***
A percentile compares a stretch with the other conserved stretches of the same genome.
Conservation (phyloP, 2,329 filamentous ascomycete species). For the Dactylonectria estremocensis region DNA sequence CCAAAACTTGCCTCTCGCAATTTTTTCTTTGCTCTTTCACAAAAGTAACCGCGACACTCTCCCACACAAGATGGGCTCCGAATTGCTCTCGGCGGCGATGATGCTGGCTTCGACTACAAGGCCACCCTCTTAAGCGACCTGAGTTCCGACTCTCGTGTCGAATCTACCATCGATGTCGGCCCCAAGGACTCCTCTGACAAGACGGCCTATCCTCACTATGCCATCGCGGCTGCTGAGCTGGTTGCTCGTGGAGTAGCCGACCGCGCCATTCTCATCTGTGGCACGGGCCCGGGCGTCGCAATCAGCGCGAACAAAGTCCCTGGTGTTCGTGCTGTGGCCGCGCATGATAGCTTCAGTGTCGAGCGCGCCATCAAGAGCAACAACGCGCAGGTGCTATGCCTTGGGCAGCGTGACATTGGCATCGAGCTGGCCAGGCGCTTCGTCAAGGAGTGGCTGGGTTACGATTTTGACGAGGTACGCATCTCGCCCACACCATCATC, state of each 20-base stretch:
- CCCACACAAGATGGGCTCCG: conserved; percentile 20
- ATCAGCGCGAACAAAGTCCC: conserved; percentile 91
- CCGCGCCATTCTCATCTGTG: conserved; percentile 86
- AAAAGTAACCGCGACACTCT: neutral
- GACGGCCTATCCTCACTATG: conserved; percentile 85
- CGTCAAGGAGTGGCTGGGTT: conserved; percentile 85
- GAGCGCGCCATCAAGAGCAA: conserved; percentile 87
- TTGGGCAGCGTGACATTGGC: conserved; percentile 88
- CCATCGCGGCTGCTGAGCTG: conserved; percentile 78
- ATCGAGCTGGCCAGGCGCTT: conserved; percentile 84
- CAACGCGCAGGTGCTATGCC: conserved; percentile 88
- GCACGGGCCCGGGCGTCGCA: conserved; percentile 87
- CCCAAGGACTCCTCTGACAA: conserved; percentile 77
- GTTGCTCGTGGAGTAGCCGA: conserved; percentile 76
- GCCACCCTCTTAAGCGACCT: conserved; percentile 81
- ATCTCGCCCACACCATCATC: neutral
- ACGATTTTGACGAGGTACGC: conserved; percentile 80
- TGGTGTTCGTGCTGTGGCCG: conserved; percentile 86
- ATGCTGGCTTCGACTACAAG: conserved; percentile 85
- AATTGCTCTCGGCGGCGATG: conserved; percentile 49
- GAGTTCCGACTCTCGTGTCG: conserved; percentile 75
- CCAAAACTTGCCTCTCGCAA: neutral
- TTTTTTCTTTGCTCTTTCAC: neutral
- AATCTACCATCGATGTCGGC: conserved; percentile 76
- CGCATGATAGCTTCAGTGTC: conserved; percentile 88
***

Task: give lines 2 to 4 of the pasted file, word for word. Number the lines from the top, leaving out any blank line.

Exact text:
Conservation (phyloP, 2,329 filamentous ascomycete species). For the Dactylonectria estremocensis region DNA sequence CCAAAACTTGCCTCTCGCAATTTTTTCTTTGCTCTTTCACAAAAGTAACCGCGACACTCTCCCACACAAGATGGGCTCCGAATTGCTCTCGGCGGCGATGATGCTGGCTTCGACTACAAGGCCACCCTCTTAAGCGACCTGAGTTCCGACTCTCGTGTCGAATCTACCATCGATGTCGGCCCCAAGGACTCCTCTGACAAGACGGCCTATCCTCACTATGCCATCGCGGCTGCTGAGCTGGTTGCTCGTGGAGTAGCCGACCGCGCCATTCTCATCTGTGGCACGGGCCCGGGCGTCGCAATCAGCGCGAACAAAGTCCCTGGTGTTCGTGCTGTGGCCGCGCATGATAGCTTCAGTGTCGAGCGCGCCATCAAGAGCAACAACGCGCAGGTGCTATGCCTTGGGCAGCGTGACATTGGCATCGAGCTGGCCAGGCGCTTCGTCAAGGAGTGGCTGGGTTACGATTTTGACGAGGTACGCATCTCGCCCACACCATCATC, state of each 20-base stretch:
- CCCACACAAGATGGGCTCCG: conserved; percentile 20
- ATCAGCGCGAACAAAGTCCC: conserved; percentile 91